The Scarabs are really strange lot

There are many families of beetles in the world, and one of the largest is the Scarabinae.
This consists mostly of dung beetles and tumblebugs—and a lot of there are really strange.
Dung beetles, as the name suggests, live on dung, mostly. A lot of them have a peculiar habit of rolling soft dung up into a ball and then burying it in the ground.
This is not just for fun. When the larvae hatch out, they have a food supply right at hand—and burying the ball gives it quite a bit of protection.
Some of these beetles are fairly big (up to nearly three inches in length) while some are really tiny (down to half-a-millimetre or so). And they come in all colours, from dull black to a very bright brown.
A few are really quite colourful—shiny green all over or with coloured bars on their outer wings.
And some of them have a horn on top of their head, or maybe two or three!
Incidentally, the common June bug, which we all know when it gets into our lawns and gardens, is a member of this family.
This bug, as an adult, is not too bad (just a nuisance). But the larvae are the white grubs, which feed on the roots of plants and can do a lot of harm to your garden or lawns.
Skunks find them just great to eat, so don’t be too hard on the skunks which dig in your lawn at night.
In ancient Egypt, the scarab was a sacred insect and was fully protected. If anyone killed or damaged this bug, he very likely was handed over to the official executioner.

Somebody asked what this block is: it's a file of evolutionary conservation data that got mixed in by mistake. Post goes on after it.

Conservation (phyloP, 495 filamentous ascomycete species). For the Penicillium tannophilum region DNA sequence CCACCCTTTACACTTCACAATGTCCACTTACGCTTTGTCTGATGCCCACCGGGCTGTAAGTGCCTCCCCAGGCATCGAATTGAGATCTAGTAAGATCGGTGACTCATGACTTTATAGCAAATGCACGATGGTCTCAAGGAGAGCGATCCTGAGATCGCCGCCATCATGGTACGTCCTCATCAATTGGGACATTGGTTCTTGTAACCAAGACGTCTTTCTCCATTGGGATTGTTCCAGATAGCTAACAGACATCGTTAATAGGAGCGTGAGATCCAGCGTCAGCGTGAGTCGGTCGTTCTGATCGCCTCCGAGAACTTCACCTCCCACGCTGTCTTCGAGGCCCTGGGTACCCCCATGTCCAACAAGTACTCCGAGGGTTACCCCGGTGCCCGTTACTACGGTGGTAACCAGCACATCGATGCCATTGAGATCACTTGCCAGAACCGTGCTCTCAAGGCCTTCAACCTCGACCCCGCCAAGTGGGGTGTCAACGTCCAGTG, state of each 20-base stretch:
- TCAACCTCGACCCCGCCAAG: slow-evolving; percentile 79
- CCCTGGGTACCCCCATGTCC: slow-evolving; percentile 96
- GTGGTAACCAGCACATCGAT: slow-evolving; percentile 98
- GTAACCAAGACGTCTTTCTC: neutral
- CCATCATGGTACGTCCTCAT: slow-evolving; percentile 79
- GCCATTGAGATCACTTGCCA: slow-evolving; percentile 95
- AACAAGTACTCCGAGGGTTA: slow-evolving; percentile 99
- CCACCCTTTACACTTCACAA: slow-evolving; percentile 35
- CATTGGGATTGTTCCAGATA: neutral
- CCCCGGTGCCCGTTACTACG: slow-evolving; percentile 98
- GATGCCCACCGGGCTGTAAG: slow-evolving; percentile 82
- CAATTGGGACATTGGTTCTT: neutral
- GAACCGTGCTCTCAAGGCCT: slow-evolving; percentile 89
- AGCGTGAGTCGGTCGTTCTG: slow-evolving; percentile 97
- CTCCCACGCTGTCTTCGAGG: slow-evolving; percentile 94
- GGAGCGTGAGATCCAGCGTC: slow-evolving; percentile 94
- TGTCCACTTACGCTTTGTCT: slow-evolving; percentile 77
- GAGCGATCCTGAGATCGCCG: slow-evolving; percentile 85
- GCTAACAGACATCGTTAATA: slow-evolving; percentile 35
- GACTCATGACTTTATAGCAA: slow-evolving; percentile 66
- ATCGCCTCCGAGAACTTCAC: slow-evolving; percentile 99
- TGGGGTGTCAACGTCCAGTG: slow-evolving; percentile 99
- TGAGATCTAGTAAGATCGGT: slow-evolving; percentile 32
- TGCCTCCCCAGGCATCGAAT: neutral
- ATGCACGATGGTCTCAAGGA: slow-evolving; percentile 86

There are stories of the Pharaoh moving his entire army left or right to avoid having this beetle trampled by the horses or his soldiers.
Tumblebugs have some odd habits, too. We do have them here in Northwestern Ontario.
For instance, they chew off a piece of dung in a pasture, then they form it into a ball and roll it. Usually, two beetles work at the same time—one pushes and the other one pulls.
When they find a suitable place, they bury it a few inches down (you can watch this endeavour in a field almost anywhere).
Chafers also are in this group. They feed on flowers and foliage of roses, grapes, and lots of other plants.
If chickens eat a lot of chafers, they usually get sick—and some die.
One of the serious pests in this bunch in the Japanese Beetle, which came to North America in 1916 and has since spread all over the U.S. and Canada.
It is a serious pest on lawns, fruit trees, and even golf courses.
And there are some which are called Elephant Beetles or Hercules Beetles. As you might guess, these are big bugs (some as much as two-and-a-half inches long).
And then there are the Click Beetles. You may have heard one in the woods or in a log in your fireplace.
They make a very pronounced “click,” which is not made by the legs at all. If you put one of these beetles on its back, it will bend its head and thorax (the abdomen part), then it snaps back with that sudden click.
If it doesn’t land on its feet, it will keep going until it does.
The largest of these is the Eyed Click Beetle, which is greyish but with two prominent eye spots. These are just spots and have nothing to do with eyes at all.
Another large group is the Fireflies or Glow-worms. Almost everybody has seen this insect (in our latitude, glow-worms are most active in the early summer).
Members of this sub-family have a “tail light,” a segment at the back end of the bug which is able to produce light.
This light is unique because it is a “cold” light (i.e., almost 100 percent of the energy is light). Compare this to an electric light bulb, who energy is only about 10 percent light and 90 percent heat.
Some day we may be able to reproduce this feat.
The Scarab family is a huge one, indeed. There are about 90 sub-families in this group.
It includes some of our most interesting insects, as well as some of the most damaging ones in the world!

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